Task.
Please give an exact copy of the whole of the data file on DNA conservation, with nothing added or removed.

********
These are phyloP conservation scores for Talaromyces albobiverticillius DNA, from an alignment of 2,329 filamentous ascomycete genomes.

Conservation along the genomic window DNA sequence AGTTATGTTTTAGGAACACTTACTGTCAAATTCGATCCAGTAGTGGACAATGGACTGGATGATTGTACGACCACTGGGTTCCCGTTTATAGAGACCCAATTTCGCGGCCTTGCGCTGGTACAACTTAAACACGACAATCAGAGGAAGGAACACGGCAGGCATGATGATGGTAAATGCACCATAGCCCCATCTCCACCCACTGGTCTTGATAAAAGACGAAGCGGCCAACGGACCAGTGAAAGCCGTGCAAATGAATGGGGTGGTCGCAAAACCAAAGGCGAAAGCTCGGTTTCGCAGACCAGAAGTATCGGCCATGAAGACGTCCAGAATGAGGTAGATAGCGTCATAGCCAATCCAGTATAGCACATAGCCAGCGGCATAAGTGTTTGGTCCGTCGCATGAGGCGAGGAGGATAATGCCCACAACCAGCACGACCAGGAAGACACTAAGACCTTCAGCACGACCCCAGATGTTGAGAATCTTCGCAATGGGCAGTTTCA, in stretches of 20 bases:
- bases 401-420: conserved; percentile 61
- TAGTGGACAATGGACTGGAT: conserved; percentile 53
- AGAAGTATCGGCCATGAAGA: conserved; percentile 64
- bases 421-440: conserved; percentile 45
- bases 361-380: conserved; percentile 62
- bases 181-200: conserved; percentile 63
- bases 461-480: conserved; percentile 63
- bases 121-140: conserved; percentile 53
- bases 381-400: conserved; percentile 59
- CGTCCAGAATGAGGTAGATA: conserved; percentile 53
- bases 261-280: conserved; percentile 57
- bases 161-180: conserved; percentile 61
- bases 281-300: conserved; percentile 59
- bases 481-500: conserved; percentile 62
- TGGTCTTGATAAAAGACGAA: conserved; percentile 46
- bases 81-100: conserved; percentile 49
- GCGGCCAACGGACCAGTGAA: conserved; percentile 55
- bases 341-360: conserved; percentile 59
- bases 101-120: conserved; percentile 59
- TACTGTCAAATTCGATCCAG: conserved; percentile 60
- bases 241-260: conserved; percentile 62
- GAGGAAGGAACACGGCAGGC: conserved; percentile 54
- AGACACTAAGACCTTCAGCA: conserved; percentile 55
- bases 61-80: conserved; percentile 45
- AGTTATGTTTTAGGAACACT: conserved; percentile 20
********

These are phyloP conservation scores for Talaromyces albobiverticillius DNA, from an alignment of 2,329 filamentous ascomycete genomes.

Conservation along the genomic window DNA sequence AGTTATGTTTTAGGAACACTTACTGTCAAATTCGATCCAGTAGTGGACAATGGACTGGATGATTGTACGACCACTGGGTTCCCGTTTATAGAGACCCAATTTCGCGGCCTTGCGCTGGTACAACTTAAACACGACAATCAGAGGAAGGAACACGGCAGGCATGATGATGGTAAATGCACCATAGCCCCATCTCCACCCACTGGTCTTGATAAAAGACGAAGCGGCCAACGGACCAGTGAAAGCCGTGCAAATGAATGGGGTGGTCGCAAAACCAAAGGCGAAAGCTCGGTTTCGCAGACCAGAAGTATCGGCCATGAAGACGTCCAGAATGAGGTAGATAGCGTCATAGCCAATCCAGTATAGCACATAGCCAGCGGCATAAGTGTTTGGTCCGTCGCATGAGGCGAGGAGGATAATGCCCACAACCAGCACGACCAGGAAGACACTAAGACCTTCAGCACGACCCCAGATGTTGAGAATCTTCGCAATGGGCAGTTTCA, in stretches of 20 bases:
- bases 401-420: conserved; percentile 61
- TAGTGGACAATGGACTGGAT: conserved; percentile 53
- AGAAGTATCGGCCATGAAGA: conserved; percentile 64
- bases 421-440: conserved; percentile 45
- bases 361-380: conserved; percentile 62
- bases 181-200: conserved; percentile 63
- bases 461-480: conserved; percentile 63
- bases 121-140: conserved; percentile 53
- bases 381-400: conserved; percentile 59
- CGTCCAGAATGAGGTAGATA: conserved; percentile 53
- bases 261-280: conserved; percentile 57
- bases 161-180: conserved; percentile 61
- bases 281-300: conserved; percentile 59
- bases 481-500: conserved; percentile 62
- TGGTCTTGATAAAAGACGAA: conserved; percentile 46
- bases 81-100: conserved; percentile 49
- GCGGCCAACGGACCAGTGAA: conserved; percentile 55
- bases 341-360: conserved; percentile 59
- bases 101-120: conserved; percentile 59
- TACTGTCAAATTCGATCCAG: conserved; percentile 60
- bases 241-260: conserved; percentile 62
- GAGGAAGGAACACGGCAGGC: conserved; percentile 54
- AGACACTAAGACCTTCAGCA: conserved; percentile 55
- bases 61-80: conserved; percentile 45
- AGTTATGTTTTAGGAACACT: conserved; percentile 20